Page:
The social networking and micro-blogging service Twitter recently agreed to settle charges with the Federal Trade Commission (FTC) regarding its privacy and data security practices. Similar to settlement terms reached with other online merchants, the settlement bars Twitter for 20 years from misleading consumers about the extent to which it protects the security, privacy, and confidentiality of nonpublic consumer information. Notably, the agreement also requires Twitter to maintain a comprehensive information security program and submit to audits of the program for 10 years. The settlement agreement does not include a monetary penalty. The FTC alleged that despite Twitter’s promises on its website to protect the personal information of its users, Twitter’s practices failed to provide reasonable and appropriate security. Unlike many of the other companies that the FTC has pursued regarding online security practices, Twitter does not sell goods online or collect financial information from its users.
The Federal Trade Commission announced today that it is once again extending the deadline for enforcing its “Red Flags” Rule, while Congress considers legislation that would affect the scope of entities covered by the Rule. The FTC is delaying enforcement of the Rule until December 31, 2010 in response to a request from members of Congress who are working to finalize legislation that would limit the scope of business covered by the Rule.
On April 27, 2010, the Federal Trade Commission announced separate settlements with women’s clothing retailer Talbots and its telemarketer SmartReply, Inc. for violations of the Telemarketing Sales Rule (“TSR”). The FTC alleged that SmartReply’s robocalls for Talbots did not allow consumers to opt out of future calls until they had listened to almost all of the prerecorded solicitation or failed to provide opt out instructions; did not immediately disconnect consumers that chose to opt out; and failed to notify live call recipients of their right to opt out at any time during the call.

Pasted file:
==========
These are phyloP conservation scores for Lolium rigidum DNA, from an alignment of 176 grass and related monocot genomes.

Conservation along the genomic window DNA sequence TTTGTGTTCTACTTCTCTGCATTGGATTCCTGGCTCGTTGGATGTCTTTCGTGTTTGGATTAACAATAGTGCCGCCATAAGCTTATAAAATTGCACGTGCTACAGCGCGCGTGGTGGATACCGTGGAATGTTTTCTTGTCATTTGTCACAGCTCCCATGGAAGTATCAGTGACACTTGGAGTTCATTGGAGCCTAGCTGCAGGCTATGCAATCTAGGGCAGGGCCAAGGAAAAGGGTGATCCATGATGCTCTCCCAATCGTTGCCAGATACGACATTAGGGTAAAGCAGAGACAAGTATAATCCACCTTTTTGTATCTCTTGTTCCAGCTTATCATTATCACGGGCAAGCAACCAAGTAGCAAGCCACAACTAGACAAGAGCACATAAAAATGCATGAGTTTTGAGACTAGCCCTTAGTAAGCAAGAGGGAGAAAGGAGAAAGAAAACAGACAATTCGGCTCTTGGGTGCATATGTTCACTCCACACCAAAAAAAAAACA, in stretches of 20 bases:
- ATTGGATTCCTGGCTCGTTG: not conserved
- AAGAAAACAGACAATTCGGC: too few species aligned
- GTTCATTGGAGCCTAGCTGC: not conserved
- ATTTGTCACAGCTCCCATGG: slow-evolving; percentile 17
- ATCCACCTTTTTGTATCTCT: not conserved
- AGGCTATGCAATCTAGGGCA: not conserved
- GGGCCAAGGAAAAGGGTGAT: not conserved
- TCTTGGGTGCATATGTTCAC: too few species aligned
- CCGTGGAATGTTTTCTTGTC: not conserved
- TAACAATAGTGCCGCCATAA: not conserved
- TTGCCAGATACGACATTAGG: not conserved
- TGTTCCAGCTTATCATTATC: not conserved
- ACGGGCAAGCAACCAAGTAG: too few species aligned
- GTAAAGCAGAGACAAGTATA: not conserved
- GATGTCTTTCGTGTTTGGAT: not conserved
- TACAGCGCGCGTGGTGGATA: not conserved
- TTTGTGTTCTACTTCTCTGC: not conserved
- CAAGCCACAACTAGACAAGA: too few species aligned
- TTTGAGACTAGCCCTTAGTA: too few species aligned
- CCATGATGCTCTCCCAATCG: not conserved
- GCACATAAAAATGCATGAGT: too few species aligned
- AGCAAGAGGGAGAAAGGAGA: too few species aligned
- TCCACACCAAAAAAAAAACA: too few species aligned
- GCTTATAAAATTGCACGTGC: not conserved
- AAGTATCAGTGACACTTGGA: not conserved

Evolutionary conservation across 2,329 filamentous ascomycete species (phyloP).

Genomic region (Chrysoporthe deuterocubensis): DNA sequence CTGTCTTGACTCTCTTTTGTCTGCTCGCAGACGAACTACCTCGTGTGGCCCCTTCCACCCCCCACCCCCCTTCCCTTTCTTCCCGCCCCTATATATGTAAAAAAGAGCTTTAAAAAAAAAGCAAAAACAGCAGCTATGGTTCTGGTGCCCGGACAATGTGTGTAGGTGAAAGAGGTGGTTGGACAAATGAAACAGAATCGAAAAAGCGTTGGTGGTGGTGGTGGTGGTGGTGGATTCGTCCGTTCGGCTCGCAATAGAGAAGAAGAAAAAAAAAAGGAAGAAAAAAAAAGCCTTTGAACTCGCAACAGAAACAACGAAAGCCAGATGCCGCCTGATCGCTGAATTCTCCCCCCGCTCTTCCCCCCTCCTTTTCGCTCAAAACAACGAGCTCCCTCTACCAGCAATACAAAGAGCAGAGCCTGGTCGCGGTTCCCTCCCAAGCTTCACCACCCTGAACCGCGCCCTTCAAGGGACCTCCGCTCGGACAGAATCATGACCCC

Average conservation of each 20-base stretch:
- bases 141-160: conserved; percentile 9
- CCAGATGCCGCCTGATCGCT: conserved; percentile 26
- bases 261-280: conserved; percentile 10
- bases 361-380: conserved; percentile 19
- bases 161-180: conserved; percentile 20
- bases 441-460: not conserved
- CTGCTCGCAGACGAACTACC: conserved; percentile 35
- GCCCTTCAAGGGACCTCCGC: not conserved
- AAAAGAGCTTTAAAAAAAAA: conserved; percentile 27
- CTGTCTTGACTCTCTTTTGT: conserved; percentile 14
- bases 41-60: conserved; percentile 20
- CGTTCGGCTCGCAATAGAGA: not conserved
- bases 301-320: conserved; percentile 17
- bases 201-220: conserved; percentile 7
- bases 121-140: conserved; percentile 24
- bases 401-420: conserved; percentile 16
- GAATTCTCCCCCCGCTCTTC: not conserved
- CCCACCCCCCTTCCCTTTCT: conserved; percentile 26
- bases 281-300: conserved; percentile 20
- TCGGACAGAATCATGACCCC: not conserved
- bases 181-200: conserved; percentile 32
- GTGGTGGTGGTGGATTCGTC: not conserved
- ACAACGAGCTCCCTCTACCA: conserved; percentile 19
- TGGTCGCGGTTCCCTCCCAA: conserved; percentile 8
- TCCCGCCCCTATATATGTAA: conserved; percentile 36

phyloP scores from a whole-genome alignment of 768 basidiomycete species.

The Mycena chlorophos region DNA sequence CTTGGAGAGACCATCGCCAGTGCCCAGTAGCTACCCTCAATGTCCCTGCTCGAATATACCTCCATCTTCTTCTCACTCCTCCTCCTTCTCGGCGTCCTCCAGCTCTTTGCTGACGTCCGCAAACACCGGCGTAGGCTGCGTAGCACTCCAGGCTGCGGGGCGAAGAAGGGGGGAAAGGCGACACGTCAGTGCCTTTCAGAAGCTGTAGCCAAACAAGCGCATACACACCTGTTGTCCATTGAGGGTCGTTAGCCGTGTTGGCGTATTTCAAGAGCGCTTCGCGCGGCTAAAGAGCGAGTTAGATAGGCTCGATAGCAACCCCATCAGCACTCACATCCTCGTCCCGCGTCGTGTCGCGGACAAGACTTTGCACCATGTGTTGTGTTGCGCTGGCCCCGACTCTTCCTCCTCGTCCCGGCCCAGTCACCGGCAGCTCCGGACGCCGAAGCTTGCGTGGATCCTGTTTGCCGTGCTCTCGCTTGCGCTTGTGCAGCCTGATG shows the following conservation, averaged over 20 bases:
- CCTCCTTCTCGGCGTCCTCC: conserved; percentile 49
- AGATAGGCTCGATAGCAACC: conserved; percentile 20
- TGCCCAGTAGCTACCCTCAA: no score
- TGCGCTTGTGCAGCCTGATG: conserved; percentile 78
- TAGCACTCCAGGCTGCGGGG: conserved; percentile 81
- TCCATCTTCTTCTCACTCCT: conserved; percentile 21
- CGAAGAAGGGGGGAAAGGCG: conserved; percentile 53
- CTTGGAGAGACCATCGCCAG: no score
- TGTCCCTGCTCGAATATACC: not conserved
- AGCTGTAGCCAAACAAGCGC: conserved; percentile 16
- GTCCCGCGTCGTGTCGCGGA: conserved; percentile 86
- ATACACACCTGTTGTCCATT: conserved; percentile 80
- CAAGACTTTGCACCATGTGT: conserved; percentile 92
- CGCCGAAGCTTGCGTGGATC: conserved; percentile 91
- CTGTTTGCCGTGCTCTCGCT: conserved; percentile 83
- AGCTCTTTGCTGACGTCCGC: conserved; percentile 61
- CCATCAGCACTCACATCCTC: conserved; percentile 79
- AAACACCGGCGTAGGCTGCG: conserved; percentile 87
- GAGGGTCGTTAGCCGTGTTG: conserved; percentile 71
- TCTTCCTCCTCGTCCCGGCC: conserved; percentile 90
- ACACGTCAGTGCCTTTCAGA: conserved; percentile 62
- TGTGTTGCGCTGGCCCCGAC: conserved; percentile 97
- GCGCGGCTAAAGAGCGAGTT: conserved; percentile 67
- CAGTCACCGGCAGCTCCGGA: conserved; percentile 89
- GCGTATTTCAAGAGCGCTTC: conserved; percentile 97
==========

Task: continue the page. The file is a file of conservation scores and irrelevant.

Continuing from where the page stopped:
On March 25, 2010, the Federal Trade Commission (“FTC”) announced that it had entered into a settlement with entertainment operator, Dave & Buster’s, Inc., for alleged violations of Section 5(a) of the FTC Act, and for “engag[ing] in a number of practices that, taken together, failed to provide reasonable and appropriate security for personal information on its networks.”
The settlement marks the 27th case brought by the FTC against a company for insufficient data security practices.
On March 9, 2010, the Federal Trade Commission and 35 state attorneys general announced a negotiated settlement with LifeLock, Inc. which resolves charges that LifeLock misrepresented the nature and effectiveness of the identity theft protection services it offers, and made false claims about its own data security practices. In the words of FTC Chairman Jon Leibowitz, “While LifeLock promised consumers complete protection against all types of identity theft, in truth, the protection it actually provided left enough holes that you could drive a truck through it.”
Today, at the urging of Members of Congress, the Federal Trade Commission (“FTC”) announced that it will delay enforcement of its Red Flags Rule for the fourth time. Financial institutions and creditors subject to enforcement by the FTC will now have until June 1, 2010 to develop written policies and procedures to detect and respond… Continue Reading
Earlier today, the FTC announced its latest COPPA enforcement action (http://www.ftc.gov/opa/2009/10/iconix.shtm). Iconix Brand Group, Inc., the operator of websites featuring its apparel brands, was fined $250,000 for collecting personal information from children without complying with COPPA’s parental consent rubric. The FTC cited the websites associated with the brands Mudd, Candie’s, Bongo and OP, which are… Continue Reading
On October 6, 2009, in one fell swoop, the Federal Trade Commission (“FTC”) announced proposed settlements of charges against six companies for violations under the US/EU Safe Harbor Program. Specifically, these companies (World Innovators, Inc.; ExpatEdge Partners LLC; Onyx Graphics, Inc.; Directors Desk LLC; Collectify LLC; and Progressive Gaitways LLC) were alleged to have continued… Continue Reading
The Federal Trade Commission (“FTC”) announced today that, for the third time, it will delay enforcement of the Red Flags Rule until November 1, 2009 – a year after the original November 1, 2008 compliance deadline. In delaying enforcement yet again, the Commission stated that it intends to engage in an “expanded business education campaign” in… Continue Reading